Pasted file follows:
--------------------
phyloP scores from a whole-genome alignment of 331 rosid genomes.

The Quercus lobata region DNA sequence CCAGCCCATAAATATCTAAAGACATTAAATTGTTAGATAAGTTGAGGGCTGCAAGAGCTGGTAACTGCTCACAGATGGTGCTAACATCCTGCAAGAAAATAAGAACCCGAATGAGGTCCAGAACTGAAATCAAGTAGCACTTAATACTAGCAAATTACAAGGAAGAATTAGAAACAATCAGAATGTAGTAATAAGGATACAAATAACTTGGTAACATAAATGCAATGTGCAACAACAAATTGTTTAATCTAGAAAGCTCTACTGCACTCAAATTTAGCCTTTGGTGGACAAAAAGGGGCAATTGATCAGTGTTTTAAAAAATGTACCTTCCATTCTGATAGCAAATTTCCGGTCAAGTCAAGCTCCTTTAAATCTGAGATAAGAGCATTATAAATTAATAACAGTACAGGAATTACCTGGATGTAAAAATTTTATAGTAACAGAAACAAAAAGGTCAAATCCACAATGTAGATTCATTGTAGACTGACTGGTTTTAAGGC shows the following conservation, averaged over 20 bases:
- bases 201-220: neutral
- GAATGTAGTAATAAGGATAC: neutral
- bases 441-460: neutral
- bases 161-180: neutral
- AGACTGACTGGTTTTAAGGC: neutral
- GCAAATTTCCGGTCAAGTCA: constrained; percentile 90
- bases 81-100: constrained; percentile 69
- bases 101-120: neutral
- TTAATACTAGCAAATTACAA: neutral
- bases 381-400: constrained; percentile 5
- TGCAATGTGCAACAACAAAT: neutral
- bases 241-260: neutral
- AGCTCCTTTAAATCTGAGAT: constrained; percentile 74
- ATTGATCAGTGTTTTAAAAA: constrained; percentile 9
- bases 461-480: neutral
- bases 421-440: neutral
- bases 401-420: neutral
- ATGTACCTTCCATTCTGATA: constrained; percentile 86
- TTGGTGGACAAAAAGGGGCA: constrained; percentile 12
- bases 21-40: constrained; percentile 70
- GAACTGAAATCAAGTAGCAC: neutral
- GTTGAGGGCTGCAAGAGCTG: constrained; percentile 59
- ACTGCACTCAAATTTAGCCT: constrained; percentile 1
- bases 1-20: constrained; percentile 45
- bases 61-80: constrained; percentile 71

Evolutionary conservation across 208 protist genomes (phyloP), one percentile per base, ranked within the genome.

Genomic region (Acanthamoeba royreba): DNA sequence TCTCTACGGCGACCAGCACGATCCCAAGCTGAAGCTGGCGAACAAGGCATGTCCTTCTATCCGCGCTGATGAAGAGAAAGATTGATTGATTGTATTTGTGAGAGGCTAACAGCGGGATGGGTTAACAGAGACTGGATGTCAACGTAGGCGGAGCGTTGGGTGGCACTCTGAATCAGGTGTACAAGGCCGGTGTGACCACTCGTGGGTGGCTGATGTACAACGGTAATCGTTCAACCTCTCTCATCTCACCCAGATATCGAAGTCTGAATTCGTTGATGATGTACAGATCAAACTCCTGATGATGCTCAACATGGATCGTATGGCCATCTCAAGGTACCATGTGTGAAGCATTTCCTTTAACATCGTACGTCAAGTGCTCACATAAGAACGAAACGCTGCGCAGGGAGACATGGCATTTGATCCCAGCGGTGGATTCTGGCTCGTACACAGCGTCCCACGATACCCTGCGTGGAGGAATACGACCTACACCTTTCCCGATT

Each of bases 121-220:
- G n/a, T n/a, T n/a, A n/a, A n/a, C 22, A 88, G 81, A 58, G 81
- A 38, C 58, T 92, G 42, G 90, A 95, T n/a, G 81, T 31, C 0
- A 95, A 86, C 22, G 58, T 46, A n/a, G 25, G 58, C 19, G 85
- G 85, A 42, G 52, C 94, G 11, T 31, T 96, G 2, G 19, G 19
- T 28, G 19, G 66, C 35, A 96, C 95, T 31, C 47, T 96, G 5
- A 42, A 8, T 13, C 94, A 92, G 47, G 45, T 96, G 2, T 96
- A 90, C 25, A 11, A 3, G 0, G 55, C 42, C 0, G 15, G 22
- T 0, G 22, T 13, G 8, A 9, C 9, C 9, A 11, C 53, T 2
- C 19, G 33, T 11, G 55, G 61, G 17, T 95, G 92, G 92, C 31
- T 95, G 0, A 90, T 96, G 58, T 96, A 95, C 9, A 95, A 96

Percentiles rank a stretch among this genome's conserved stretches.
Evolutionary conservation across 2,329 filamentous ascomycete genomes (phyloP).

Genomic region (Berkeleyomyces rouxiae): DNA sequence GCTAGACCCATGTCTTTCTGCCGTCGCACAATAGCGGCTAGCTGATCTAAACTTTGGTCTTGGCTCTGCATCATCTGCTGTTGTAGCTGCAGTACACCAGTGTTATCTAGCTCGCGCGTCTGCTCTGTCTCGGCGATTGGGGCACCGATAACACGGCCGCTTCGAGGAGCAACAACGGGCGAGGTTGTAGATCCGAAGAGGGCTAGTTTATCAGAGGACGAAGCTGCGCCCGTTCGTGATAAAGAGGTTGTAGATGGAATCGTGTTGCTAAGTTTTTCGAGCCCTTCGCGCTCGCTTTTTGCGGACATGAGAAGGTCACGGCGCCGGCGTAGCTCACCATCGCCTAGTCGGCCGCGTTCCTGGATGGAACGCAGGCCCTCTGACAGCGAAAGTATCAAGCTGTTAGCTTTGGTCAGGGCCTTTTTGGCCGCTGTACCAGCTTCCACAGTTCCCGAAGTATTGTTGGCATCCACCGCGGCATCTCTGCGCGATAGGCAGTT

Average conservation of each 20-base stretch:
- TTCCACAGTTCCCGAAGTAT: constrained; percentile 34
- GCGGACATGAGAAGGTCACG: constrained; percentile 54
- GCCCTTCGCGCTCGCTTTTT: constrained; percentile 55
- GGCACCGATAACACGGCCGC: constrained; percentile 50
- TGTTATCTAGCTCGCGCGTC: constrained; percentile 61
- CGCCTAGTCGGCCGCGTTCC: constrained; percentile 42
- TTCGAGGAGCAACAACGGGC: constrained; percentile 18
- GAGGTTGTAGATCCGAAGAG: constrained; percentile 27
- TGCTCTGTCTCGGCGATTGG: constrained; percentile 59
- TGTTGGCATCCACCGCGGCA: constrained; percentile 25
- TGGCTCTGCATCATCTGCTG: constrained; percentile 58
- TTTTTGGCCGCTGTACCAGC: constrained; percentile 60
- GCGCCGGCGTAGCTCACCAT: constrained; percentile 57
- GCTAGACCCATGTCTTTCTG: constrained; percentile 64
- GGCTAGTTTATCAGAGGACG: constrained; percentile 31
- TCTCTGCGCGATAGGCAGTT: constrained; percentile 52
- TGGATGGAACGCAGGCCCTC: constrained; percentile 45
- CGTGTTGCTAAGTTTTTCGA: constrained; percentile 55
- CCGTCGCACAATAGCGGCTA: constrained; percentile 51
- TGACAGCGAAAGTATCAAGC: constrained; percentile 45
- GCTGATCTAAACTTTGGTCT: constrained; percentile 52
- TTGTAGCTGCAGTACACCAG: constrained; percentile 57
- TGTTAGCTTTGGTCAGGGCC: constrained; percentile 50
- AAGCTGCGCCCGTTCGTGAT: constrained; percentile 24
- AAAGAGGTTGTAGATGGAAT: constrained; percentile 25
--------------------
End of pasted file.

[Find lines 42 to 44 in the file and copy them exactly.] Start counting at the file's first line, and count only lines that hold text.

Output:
Evolutionary conservation across 2,329 filamentous ascomycete genomes (phyloP).

Genomic region (Berkeleyomyces rouxiae): DNA sequence GCTAGACCCATGTCTTTCTGCCGTCGCACAATAGCGGCTAGCTGATCTAAACTTTGGTCTTGGCTCTGCATCATCTGCTGTTGTAGCTGCAGTACACCAGTGTTATCTAGCTCGCGCGTCTGCTCTGTCTCGGCGATTGGGGCACCGATAACACGGCCGCTTCGAGGAGCAACAACGGGCGAGGTTGTAGATCCGAAGAGGGCTAGTTTATCAGAGGACGAAGCTGCGCCCGTTCGTGATAAAGAGGTTGTAGATGGAATCGTGTTGCTAAGTTTTTCGAGCCCTTCGCGCTCGCTTTTTGCGGACATGAGAAGGTCACGGCGCCGGCGTAGCTCACCATCGCCTAGTCGGCCGCGTTCCTGGATGGAACGCAGGCCCTCTGACAGCGAAAGTATCAAGCTGTTAGCTTTGGTCAGGGCCTTTTTGGCCGCTGTACCAGCTTCCACAGTTCCCGAAGTATTGTTGGCATCCACCGCGGCATCTCTGCGCGATAGGCAGTT

Average conservation of each 20-base stretch: